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Hyperuricosuria and Gouty Diathesis Follow-up

  • Author: Bijan Shekarriz, MD; Chief Editor: Bradley Fields Schwartz, DO, FACS  more...
 
Updated: Apr 20, 2015
 

Further Outpatient Care

See the list below:

  • All patients should undergo regular follow-up imaging studies with KUB imaging, renal ultrasonography, or unenhanced CT scanning, as indicated.
  • Measuring urinary pH is important to monitor the efficacy of urinary alkalinization and to adjust medications accordingly. A repeat 24-hour urinary collection after initiation of medical therapy is beneficial. Furthermore, with any significant change in medication or diet, a repeat 24-hour urinary collection is indicated.
  • Patients may titrate their own urinary alkalinization program with the aid of Nitrazine pH paper or other available pH monitoring systems. One should strive to maintain a urinary pH of 6.5-7.0. Medications may need to be adjusted during certain periods of the day.
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Complications

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  • Untreated urinary stones may result in urinary obstruction (with or without pain) and subsequent urinary tract infection. If severe, this may result in life-threatening urosepsis. This condition requires immediate resolution of obstruction.
  • In the chronic phase, recurrent obstruction and infections rarely lead to loss of renal function.
  • Severe hyperuricemia may result in acute urate nephropathy in patients with myeloproliferative or lymphoproliferative disorders. The mechanism of urate nephropathy involves precipitation of urate within the renal tubules, with subsequent intratubular obstruction and severe azotemia.
  • Allopurinol has been associated with the development of hemorrhagic skin lesions, exfoliation, and a rare fatal systemic vasculitis. Pruritus often precedes the development of rash and should prompt patients to discontinue the medication. Alterations in hepatic function and jaundice have been reported with allopurinol use; these complications require monitoring of serum liver function test results soon after the institution of therapy. Allopurinol may result in an acute gouty attack in patients with hyperuricemia.
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Prognosis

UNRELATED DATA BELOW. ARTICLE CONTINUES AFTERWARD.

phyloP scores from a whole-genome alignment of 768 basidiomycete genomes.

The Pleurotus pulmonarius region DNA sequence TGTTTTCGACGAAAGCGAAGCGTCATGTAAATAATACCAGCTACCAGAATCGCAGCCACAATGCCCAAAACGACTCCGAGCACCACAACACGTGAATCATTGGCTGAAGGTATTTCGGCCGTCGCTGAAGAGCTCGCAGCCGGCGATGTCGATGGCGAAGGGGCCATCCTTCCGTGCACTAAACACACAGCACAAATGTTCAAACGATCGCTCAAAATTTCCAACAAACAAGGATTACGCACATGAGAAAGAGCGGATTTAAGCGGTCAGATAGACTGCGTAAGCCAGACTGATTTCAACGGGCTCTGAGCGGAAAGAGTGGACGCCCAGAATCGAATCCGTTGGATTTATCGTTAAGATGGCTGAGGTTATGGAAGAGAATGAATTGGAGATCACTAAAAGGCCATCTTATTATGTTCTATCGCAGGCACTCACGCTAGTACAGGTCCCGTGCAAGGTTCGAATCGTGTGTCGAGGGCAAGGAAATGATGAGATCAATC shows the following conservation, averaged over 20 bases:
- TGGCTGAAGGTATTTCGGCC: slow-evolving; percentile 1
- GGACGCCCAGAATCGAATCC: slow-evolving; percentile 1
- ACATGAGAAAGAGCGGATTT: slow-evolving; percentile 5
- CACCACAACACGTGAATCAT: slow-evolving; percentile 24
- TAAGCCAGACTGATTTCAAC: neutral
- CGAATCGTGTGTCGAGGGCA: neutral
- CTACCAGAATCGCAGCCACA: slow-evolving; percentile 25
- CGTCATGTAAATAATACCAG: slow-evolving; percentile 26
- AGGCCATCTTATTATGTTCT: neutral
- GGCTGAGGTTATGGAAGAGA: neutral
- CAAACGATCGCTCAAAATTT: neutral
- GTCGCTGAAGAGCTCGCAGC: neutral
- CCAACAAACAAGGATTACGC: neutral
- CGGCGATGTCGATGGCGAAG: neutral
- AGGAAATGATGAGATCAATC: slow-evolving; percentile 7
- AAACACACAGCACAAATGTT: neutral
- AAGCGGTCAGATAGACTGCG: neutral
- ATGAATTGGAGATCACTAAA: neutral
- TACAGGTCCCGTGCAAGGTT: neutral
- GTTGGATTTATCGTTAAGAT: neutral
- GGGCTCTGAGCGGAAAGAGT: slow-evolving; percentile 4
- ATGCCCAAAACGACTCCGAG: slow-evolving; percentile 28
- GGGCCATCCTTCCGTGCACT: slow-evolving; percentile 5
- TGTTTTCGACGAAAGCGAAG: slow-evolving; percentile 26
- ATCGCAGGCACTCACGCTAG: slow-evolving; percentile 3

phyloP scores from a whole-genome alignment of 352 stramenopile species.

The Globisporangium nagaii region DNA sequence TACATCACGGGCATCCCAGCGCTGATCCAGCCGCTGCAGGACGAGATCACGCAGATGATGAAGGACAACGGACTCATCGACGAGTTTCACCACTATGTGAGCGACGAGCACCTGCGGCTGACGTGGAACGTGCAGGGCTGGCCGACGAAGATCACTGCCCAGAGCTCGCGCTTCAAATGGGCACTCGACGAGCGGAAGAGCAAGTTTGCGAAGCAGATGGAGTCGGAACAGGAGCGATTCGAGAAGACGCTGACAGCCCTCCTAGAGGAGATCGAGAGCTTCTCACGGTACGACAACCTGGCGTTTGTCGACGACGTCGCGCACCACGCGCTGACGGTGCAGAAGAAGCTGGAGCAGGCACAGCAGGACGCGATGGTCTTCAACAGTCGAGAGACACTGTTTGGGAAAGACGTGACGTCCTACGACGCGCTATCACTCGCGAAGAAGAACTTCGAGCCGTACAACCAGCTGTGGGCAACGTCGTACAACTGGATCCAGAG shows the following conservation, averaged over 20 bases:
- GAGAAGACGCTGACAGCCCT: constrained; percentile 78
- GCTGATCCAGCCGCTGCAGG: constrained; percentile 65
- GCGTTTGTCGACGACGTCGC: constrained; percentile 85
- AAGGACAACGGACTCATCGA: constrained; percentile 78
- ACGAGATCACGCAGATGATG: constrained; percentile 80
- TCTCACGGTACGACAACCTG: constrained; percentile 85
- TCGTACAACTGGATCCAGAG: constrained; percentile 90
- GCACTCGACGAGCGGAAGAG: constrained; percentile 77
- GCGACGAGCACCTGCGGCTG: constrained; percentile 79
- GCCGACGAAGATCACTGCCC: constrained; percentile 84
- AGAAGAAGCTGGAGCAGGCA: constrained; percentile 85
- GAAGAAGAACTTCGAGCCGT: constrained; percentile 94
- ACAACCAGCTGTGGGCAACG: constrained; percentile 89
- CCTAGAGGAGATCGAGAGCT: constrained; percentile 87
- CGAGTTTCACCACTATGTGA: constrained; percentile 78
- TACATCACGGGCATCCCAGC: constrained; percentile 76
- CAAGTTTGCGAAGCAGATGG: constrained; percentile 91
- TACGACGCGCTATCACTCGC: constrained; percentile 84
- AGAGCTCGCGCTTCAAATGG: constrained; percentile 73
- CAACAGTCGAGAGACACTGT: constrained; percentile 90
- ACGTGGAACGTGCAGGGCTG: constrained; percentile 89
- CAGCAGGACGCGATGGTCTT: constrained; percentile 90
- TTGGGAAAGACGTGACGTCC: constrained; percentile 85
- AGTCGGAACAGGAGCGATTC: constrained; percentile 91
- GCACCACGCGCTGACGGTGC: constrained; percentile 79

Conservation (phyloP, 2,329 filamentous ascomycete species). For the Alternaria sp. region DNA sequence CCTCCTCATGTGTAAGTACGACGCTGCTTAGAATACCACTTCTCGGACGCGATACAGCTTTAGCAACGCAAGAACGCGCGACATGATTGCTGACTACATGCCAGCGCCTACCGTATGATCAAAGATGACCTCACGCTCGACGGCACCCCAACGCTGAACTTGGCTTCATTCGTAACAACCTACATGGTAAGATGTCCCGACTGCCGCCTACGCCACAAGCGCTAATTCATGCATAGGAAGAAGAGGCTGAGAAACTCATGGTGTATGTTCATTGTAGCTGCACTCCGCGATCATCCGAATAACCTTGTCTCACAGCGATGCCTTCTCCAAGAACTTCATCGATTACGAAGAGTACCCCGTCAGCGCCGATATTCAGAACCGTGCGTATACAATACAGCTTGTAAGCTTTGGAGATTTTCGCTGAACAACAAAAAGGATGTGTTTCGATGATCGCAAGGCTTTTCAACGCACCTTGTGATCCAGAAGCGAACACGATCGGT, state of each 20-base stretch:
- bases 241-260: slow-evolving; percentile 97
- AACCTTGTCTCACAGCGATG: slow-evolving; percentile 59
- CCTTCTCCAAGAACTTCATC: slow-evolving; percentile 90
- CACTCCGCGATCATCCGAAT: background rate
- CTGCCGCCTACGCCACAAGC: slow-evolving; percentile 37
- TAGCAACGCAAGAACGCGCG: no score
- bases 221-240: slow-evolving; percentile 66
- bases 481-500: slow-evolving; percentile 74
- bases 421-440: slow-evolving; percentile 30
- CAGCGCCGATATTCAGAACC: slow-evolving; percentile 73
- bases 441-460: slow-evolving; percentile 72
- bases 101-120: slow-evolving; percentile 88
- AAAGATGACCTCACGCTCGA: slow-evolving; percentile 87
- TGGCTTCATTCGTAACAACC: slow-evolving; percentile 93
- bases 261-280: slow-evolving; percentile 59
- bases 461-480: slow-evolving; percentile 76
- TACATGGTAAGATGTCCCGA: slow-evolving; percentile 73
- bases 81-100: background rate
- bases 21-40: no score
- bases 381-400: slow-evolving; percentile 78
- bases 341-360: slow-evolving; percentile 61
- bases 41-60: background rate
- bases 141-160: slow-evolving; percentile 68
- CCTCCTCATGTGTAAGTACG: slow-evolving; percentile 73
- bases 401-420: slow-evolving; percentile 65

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  • With appropriate medical and surgical management, the prognosis is excellent in the majority of cases.
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Patient Education

With appropriate diet and medical therapy, uric acid–related urolithiasis is a preventable disease. Patients should be instructed to maintain a daily fluid intake sufficient to generate a urinary output of at least 1.5-2 L, to avoid an excessively purine-rich diet (eg, red meat, solid-organ meats), and to limit the sodium content of their diet.

Patients with uric acid stones should be instructed to measure their urinary pH at home with the aid of Nitrazine pH paper and to adjust their dosage of the alkalinizing agent accordingly. Generally, achieving and maintaining a urinary pH in the range of 6.5-7.0 requires a motivated and compliant patient. UriDynamics, Inc offers an improved urinary dipstick (Stone Guard 2) specifically designed for patient use to monitor urine pH. The authors usually recommend checking urine pH 3 times per day and then adjusting oral alkalinization and retesting until the daily urinary pH is in the desired range. Testing can then be reduced to once per day or even less depending on the individual’s daily variation.

An excellent patient education book called The Kidney Stones Handbook was written specifically for patients with stones and their families by a urology expert on kidney stone disease. The authors of this article highly recommend it. The book is available from Internet online booksellers (eg, Amazon.com) or can be ordered directly from the publisher (Grant Gibbs) by calling (530) 889-1727 or emailing gsavitz@earthlink.net.

For patient education information, see Gout.

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Contributor Information and Disclosures
Author

Bijan Shekarriz, MD Director, Laparoscopy and Minimally Invasive Surgery, Associate Professor of Urology, Department of Urology, State University of New York Upstate Medical University

Bijan Shekarriz, MD is a member of the following medical societies: American Urological Association, Endourological Society

Disclosure: Nothing to disclose.

Coauthor(s)

Marshall L Stoller, MD Professor and Vice Chairman, Medical Director of Urinary Stone Center, Department of Urology, University of California, San Francisco, School of Medicine

Marshall L Stoller, MD is a member of the following medical societies: American Urological Association

Disclosure: Nothing to disclose.